Although we couldn’t find a strong protective role for childbearing in our data set, previous studies suggested that adult children may provide important social and financial support to their parents [14, 40]. These supports might be more important at older ages, where parents often need help for basic daily needs, accessing routine medical care, and prevention of social isolation [40]. Moreover, it was suggested that childbearing could cause developing a healthier lifestyle in parents [14, 40].

In addition to the CVD events, in previous studies, all-cause mortality [40, 41], diabetes [42], different types of cancer [43,44,45] were also found as medical outcomes influenced by childbearing. Therefore, it is impossible for us to accurately judge the ideal number of children in Tehran society. Moreover, in addition to the physical health of parents and families, other factors such as mental health, socioeconomic status, supports, employment, income, and life satisfaction should also be considered in the determination of the ideal children’s number. Hence, it seems that due to the large differences in the mentioned factors in the community, instead of talking about a fixed value of the ideal number of children for all families, it is better to determine the ideal number of children for each family individually based on a predictive model including all the potential effective factors.

The strengths of the current study consist of addressing the effect of the number of parity/live birth(s) on CVD development among both sexes in the MENA region for the first time, with standardized measurements for assessment of traditional risk factors rather than relying on self-reported data and adjudicated CVD events. The current study was limited in several ways. First, potential risk factors were considered at the time of baseline phases, and possible changes in risk factors as well as the number of parity/live birth(s), were not considered during the follow-up period. Second, the number of participants who hadn’t had children was too low to permit us to compare the impact of nulliparity with ever parity. Third, we did not have access to valid data on participant job status, income, and diet, which can clarify the socioeconomic and lifestyle pathway. Although we considered education status as a socioeconomic determinant, there was no strong relationship between education levels and economic status among the Iranian population [46]. Fourth, some other reproductive factors of female participants such as breastfeeding, age at first and last live birth, age at menarche, and age at natural menopause were found to have roles in CVD development. However, due to lack of data at the baseline recruitment, these reproductive factors were not accessible to us. Finally, our population study included only residents of a metropolitan city and cannot be generalized to rural populations.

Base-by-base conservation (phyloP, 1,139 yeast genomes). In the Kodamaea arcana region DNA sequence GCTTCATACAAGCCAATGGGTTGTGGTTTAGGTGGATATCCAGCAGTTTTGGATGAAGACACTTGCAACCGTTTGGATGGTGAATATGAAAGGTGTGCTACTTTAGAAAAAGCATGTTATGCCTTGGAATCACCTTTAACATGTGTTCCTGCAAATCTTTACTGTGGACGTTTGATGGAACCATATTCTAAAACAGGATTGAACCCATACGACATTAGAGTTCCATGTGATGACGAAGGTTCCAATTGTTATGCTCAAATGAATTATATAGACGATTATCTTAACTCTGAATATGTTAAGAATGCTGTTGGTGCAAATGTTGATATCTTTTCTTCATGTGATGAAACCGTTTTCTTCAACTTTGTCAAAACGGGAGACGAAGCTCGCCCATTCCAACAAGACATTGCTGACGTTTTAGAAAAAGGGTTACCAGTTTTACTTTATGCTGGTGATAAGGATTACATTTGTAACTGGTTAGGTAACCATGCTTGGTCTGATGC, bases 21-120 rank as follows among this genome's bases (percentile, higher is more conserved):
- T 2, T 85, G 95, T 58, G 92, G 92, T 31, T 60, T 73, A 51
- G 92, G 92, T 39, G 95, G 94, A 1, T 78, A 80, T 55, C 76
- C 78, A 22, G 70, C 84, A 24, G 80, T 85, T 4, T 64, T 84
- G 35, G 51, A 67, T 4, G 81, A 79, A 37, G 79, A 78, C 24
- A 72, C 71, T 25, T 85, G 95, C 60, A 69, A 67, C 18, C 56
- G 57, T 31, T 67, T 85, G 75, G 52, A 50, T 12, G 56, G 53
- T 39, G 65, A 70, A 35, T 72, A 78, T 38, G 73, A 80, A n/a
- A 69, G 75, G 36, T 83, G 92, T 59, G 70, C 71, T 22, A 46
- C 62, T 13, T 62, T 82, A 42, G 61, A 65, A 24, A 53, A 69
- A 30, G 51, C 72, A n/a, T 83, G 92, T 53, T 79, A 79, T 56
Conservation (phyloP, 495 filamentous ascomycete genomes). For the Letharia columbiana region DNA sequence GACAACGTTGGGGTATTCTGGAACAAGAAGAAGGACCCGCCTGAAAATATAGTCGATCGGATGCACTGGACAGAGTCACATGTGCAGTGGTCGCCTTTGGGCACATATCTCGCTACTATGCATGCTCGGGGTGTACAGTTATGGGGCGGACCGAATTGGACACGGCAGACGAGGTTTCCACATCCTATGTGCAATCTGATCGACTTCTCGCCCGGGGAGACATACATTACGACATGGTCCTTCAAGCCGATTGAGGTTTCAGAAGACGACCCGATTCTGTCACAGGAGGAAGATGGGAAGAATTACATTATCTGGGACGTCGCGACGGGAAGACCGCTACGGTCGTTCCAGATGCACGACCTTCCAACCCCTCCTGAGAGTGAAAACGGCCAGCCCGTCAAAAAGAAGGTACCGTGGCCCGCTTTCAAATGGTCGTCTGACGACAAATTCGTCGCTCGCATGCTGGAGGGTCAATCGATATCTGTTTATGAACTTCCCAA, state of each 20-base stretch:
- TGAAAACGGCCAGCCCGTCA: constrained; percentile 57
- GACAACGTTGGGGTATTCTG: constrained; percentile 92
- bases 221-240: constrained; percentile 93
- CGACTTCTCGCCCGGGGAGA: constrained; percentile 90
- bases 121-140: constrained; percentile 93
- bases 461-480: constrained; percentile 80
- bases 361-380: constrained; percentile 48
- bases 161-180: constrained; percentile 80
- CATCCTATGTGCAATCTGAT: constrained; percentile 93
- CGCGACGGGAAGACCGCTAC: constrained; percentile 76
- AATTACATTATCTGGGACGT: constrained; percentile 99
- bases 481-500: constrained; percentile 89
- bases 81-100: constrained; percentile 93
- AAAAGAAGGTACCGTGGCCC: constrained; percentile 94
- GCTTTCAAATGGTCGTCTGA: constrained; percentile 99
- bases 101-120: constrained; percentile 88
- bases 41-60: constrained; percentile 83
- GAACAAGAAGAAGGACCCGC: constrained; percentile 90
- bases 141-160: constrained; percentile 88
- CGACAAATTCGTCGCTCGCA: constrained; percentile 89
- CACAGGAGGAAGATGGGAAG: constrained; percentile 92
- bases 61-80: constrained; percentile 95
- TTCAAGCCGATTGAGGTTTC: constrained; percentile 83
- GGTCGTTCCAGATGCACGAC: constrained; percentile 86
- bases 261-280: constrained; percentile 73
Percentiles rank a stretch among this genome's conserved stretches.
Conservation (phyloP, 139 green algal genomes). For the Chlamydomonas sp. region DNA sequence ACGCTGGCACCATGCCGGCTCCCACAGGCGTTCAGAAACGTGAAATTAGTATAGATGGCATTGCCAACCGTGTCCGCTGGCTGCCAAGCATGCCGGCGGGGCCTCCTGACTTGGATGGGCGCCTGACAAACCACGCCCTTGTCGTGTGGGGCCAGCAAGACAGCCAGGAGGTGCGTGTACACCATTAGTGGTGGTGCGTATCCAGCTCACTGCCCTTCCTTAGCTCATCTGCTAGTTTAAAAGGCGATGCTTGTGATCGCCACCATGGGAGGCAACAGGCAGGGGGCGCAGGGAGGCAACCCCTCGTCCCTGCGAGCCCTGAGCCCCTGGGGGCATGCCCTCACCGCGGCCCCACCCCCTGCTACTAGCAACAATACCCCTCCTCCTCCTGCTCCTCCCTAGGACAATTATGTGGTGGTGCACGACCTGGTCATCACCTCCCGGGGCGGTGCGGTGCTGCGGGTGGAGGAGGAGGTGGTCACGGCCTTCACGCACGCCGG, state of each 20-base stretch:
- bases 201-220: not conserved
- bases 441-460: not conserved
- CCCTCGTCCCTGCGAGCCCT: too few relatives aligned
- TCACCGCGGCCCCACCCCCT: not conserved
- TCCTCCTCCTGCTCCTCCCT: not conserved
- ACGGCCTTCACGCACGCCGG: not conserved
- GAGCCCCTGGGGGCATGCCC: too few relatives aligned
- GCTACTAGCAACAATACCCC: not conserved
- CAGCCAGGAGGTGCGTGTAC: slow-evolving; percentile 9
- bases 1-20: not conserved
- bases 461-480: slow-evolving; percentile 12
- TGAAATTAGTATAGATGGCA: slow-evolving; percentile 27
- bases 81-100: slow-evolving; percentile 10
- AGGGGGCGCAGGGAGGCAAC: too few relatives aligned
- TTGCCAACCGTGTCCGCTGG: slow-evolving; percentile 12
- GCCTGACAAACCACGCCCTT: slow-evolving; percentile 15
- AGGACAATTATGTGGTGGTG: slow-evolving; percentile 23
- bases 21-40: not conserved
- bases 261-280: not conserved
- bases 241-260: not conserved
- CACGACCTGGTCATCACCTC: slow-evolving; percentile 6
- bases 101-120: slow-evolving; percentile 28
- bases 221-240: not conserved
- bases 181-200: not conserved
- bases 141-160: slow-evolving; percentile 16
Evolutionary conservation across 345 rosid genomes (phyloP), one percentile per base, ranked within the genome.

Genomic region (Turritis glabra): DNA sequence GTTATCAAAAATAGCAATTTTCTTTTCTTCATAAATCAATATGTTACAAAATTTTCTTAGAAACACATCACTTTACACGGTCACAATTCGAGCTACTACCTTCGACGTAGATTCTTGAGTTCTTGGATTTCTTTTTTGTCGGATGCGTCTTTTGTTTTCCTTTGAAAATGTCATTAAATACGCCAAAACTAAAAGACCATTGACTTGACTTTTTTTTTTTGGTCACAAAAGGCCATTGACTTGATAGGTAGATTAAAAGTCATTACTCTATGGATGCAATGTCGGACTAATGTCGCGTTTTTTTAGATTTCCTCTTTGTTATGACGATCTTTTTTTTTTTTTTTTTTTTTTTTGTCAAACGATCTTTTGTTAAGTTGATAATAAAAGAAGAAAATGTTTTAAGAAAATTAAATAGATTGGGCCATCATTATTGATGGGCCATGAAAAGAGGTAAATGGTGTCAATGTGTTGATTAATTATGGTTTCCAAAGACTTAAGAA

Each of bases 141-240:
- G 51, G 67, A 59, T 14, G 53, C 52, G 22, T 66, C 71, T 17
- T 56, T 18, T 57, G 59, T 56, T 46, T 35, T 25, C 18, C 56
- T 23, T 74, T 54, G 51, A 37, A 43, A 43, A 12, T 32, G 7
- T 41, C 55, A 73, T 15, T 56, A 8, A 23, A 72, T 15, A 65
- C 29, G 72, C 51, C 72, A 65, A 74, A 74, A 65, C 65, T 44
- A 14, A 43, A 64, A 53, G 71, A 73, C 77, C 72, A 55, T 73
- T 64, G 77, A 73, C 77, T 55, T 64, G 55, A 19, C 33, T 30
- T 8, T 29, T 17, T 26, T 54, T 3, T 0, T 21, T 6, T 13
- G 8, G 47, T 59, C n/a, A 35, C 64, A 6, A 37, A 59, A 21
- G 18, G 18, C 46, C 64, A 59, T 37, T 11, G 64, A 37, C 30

Conclusion

To sum up, a J-shaped association was found between the number of live births and incident CVD among women. Moreover, for CVD events, besides the effects of traditional risk factors, each additional pregnancy increased the risk by 5%. We also found that women with ≥4 parity showed a marginally significant increased risk. Among men, those with only 1 child had the lowest risk of CVD events. It can be suggested that the number of parity/live birth(s) is linked to CVD among the Iranian population, with this issue being more prominent among men. Further research is needed to support our results and clarify the pathways between the number of parity/live birth(s) and CVD development among the Iranian population by considering potential factors, particularly psycho-socio-economic factors.

Availability of data and materials

The datasets used and/or analysed during the current study are available from the corresponding author on reasonable request.

Abbreviations

GBD:

Global Burden of Disease

CVD:

Cardiovascular Disease

CHD:

Coronary Heart Disease

MENA:

Middle East and North Africa

TLGS:

Tehran Lipid and Glucose Study

BMI:

Body Mass Index

FPG:

Fasting Plasma Glucose

TC:

Total Cholesterol

SBP:

Systolic Blood Pressure

DBP:

Diastolic Blood Pressure

OCP:

Oral Contraceptive Pill

BP:

Blood Pressure

HDL-C:

High-density Lipoprotein Cholesterol

TG:

Triglycerides

MI:

Myocardial Infarction

ECG:

Electrocardiogram

T2DM:

Type 2 Diabetes Mellitus

LRC:

Lipid Research Clinic

MAQ:

Modifiable Activity Questionnaire

MET:

Metabolic Equivalent Task-minutes per Week

HR:

Hazard ratio

95% CI:

95% Confidence Interval

IQR:

Interquartile Range

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Acknowledgements

The authors would like to express their appreciation to the TLGS participants and staff for their kind cooperation. The authors also wish to acknowledge Dr. Laleh Rashidian for critical editing of English grammar and syntax of the manuscript.

Funding

No funding from any source was obtained for this study.

Author information

Affiliations

Authors

Contributions

Study conception and design: S.S.M and F.H; Analysis and interpretation of data: S. A and F.H; Drafting of manuscript: S.S.M, H. T, S.A and F.H; Critical revision: S.S.M, H. T, S. A, F. A, F.R.T and F.H. All authors read and approved the final manuscript.

Corresponding author

Correspondence to Farzad Hadaegh.

Ethics declarations

Ethics approval and consent to participate

This study was approved by the Institutional Review Board (IRB) of the Research Institute for Endocrine Sciences (RIES), Shahid Beheshti University of Medical Sciences, and all participants provided written informed consent. All methods were done in accordance with the relevant guidelines and regulations.

Consent for publication

Not applicable.

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The authors declare that they have no competing interests.

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Supplementary Information

Additional file 1: Table S1.

Multivariable hazard ratios (HR) and 95% confidence intervals (CI) of incident CVD according to the number of live births among men aged ≥45 years: Tehran Lipid and Glucose Study, Iran, 1999–2016.

Additional file 2: Table S2.

Multivariable hazard ratios (HR) and 95% confidence intervals (CI) of incident CVD, comparing the use of follow-up time and age as axis for the Cox model: Tehran Lipid and Glucose Study, Iran, 1999–2016.

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Moazzeni, S.S., Toreyhi, H., Asgari, S. et al. Number of parity/live birth(s) and cardiovascular disease among Iranian women and men: results of over 15 years of follow-up. BMC Pregnancy Childbirth 21, 28 (2021). https://doi.org/10.1186/s12884-020-03499-2

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Keywords

  • Cardiovascular disease
  • Parity
  • Live birth
  • The Tehran lipid and glucose study